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    ABSTRACT: This review integrates eight aspects of cerebrospinal fluid (CSF) circulatory dynamics: formation rate, pressure, flow, volume, turnover rate, composition, recycling and reabsorption. Novel ways to modulate CSF formation emanate from recent analyses of choroid plexus transcription factors (E2F5), ion transporters (NaHCO3 cotransport), transport enzymes (isoforms of carbonic anhydrase), aquaporin 1 regulation, and plasticity of receptors for fluid-regulating neuropeptides. A greater appreciation of CSF pressure (CSFP) is being generated by fresh insights on peptidergic regulatory servomechanisms, the role of dysfunctional ependyma and circumventricular organs in causing congenital hydrocephalus, and the clinical use of algorithms to delineate CSFP waveforms for diagnostic and prognostic utility. Increasing attention focuses on CSF flow: how it impacts cerebral metabolism and hemodynamics, neural stem cell progression in the subventricular zone, and catabolite/peptide clearance from the CNS. The pathophysiological significance of changes in CSF volume is assessed from the respective viewpoints of hemodynamics (choroid plexus blood flow and pulsatility), hydrodynamics (choroidal hypo- and hypersecretion) and neuroendocrine factors (i.e., coordinated regulation by atrial natriuretic peptide, arginine vasopressin and basic fibroblast growth factor). In aging, normal pressure hydrocephalus and Alzheimer's disease, the expanding CSF space reduces the CSF turnover rate, thus compromising the CSF sink action to clear harmful metabolites (e.g., amyloid) from the CNS. Dwindling CSF dynamics greatly harms the interstitial environment of neurons. Accordingly the altered CSF composition in neurodegenerative diseases and senescence, because of adverse effects on neural processes and cognition, needs more effective clinical management. CSF recycling between subarachnoid space, brain and ventricles promotes interstitial fluid (ISF) convection with both trophic and excretory benefits. Finally, CSF reabsorption via multiple pathways (olfactory and spinal arachnoidal bulk flow) is likely complemented by fluid clearance across capillary walls (aquaporin 4) and arachnoid villi when CSFP and fluid retention are markedly elevated. A model is presented that links CSF and ISF homeostasis to coordinated fluxes of water and solutes at both the blood-CSF and blood-brain transport interfaces. OUTLINE: 1 Overview2 CSF formation2.1 Transcription factors2.2 Ion transporters2.3 Enzymes that modulate transport2.4 Aquaporins or water channels2.5 Receptors for neuropeptides3 CSF pressure3.1 Servomechanism regulatory hypothesis3.2 Ontogeny of CSF pressure generation3.3 Congenital hydrocephalus and periventricular regions3.4 Brain response to elevated CSF pressure3.5 Advances in measuring CSF waveforms4 CSF flow4.1 CSF flow and brain metabolism4.2 Flow effects on fetal germinal matrix4.3 Decreasing CSF flow in aging CNS4.4 Refinement of non-invasive flow measurements5 CSF volume5.1 Hemodynamic factors5.2 Hydrodynamic factors5.3 Neuroendocrine factors6 CSF turnover rate6.1 Adverse effect of ventriculomegaly6.2 Attenuated CSF sink action7 CSF composition7.1 Kidney-like action of CP-CSF system7.2 Altered CSF biochemistry in aging and disease7.3 Importance of clearance transport7.4 Therapeutic manipulation of composition8 CSF recycling in relation to ISF dynamics8.1 CSF exchange with brain interstitium8.2 Components of ISF movement in brain8.3 Compromised ISF/CSF dynamics and amyloid retention9 CSF reabsorption9.1 Arachnoidal outflow resistance9.2 Arachnoid villi vs. olfactory drainage routes9.3 Fluid reabsorption along spinal nerves9.4 Reabsorption across capillary aquaporin channels10 Developing translationally effective models for restoring CSF balance11 Conclusion.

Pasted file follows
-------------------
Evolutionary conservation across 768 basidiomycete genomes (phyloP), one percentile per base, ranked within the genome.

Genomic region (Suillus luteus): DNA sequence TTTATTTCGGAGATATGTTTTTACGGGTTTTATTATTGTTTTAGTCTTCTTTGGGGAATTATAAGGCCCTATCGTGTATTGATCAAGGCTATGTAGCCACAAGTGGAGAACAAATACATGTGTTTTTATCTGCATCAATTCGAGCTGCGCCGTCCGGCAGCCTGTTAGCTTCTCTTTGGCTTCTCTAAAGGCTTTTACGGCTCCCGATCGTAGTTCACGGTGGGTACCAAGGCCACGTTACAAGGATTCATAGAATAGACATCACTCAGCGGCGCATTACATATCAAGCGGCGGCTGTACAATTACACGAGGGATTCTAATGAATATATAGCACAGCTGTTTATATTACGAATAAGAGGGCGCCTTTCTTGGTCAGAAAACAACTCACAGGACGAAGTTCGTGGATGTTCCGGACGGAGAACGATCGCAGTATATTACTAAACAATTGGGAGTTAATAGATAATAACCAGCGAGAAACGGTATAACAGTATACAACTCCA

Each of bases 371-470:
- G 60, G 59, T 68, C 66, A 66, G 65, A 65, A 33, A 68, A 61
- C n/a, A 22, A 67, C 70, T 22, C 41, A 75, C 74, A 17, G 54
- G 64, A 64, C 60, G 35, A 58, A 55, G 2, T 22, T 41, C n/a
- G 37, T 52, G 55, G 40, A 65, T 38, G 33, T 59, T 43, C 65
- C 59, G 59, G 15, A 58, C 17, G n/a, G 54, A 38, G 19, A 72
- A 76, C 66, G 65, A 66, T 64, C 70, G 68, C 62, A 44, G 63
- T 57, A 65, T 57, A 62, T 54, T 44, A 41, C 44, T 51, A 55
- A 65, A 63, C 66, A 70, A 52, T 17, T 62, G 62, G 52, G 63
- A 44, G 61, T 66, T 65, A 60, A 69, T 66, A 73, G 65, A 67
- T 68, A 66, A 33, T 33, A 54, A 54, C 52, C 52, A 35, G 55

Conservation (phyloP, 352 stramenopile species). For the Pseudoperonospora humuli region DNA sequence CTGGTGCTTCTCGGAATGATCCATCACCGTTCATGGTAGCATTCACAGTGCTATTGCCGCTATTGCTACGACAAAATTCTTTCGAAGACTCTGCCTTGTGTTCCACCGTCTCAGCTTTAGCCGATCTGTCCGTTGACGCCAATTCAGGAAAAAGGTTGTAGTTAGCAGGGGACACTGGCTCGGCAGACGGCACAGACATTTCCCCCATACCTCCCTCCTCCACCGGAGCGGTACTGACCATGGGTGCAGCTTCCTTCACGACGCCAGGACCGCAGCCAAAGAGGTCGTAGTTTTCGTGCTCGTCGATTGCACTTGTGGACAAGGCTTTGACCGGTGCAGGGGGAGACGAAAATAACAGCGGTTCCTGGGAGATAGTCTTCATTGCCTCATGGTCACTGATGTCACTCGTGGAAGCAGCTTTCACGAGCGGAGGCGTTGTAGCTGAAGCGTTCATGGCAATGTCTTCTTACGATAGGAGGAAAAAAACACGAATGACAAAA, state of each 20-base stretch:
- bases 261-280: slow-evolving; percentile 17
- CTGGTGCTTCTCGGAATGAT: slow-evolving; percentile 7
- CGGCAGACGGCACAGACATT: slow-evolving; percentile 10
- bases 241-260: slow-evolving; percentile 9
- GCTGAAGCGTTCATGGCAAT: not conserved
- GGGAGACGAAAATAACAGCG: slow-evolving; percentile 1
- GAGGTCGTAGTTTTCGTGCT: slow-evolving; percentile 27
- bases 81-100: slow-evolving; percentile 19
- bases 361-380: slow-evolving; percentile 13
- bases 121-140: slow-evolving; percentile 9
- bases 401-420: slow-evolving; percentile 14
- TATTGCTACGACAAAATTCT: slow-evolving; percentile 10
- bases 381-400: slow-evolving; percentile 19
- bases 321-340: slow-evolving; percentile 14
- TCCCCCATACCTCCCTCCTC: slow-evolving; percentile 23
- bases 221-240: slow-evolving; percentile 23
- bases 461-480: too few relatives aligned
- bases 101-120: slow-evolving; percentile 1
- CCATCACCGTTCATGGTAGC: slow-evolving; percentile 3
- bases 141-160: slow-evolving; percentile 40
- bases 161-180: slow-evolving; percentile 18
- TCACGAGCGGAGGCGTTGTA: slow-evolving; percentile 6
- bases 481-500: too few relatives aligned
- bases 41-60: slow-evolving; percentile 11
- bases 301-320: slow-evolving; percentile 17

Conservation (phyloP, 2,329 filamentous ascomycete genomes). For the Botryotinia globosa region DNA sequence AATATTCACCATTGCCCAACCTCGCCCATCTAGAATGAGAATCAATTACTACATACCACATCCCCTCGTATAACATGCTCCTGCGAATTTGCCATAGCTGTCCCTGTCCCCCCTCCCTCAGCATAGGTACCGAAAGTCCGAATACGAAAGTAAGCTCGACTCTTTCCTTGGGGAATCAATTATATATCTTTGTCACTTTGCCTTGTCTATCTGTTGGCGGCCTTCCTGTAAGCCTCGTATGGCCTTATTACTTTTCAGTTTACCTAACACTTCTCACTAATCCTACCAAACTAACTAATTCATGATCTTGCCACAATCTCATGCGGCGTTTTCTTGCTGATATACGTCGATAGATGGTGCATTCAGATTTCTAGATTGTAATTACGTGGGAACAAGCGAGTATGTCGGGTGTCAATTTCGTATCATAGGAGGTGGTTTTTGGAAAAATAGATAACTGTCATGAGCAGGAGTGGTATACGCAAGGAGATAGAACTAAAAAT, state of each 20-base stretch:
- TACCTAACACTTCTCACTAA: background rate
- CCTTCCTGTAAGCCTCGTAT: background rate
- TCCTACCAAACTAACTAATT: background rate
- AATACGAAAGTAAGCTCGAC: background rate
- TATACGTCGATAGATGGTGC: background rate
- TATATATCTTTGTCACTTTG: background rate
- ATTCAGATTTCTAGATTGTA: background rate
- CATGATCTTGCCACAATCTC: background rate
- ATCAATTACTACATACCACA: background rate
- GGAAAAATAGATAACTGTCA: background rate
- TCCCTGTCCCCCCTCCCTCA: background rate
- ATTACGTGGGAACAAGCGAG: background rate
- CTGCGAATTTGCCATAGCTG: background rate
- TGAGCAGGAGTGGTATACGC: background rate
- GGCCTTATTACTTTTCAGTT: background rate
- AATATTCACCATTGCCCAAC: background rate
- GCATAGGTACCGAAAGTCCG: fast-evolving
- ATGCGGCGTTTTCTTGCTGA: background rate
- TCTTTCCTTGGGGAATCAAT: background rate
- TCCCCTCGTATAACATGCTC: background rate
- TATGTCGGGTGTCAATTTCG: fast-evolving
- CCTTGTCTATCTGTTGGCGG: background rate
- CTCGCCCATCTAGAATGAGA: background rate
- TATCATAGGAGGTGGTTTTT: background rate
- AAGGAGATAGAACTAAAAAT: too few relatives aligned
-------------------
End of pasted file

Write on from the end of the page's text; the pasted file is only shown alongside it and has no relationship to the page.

Cerebrospinal Fluid Research 02/2008; 5:10. · 1.81 Impact Factor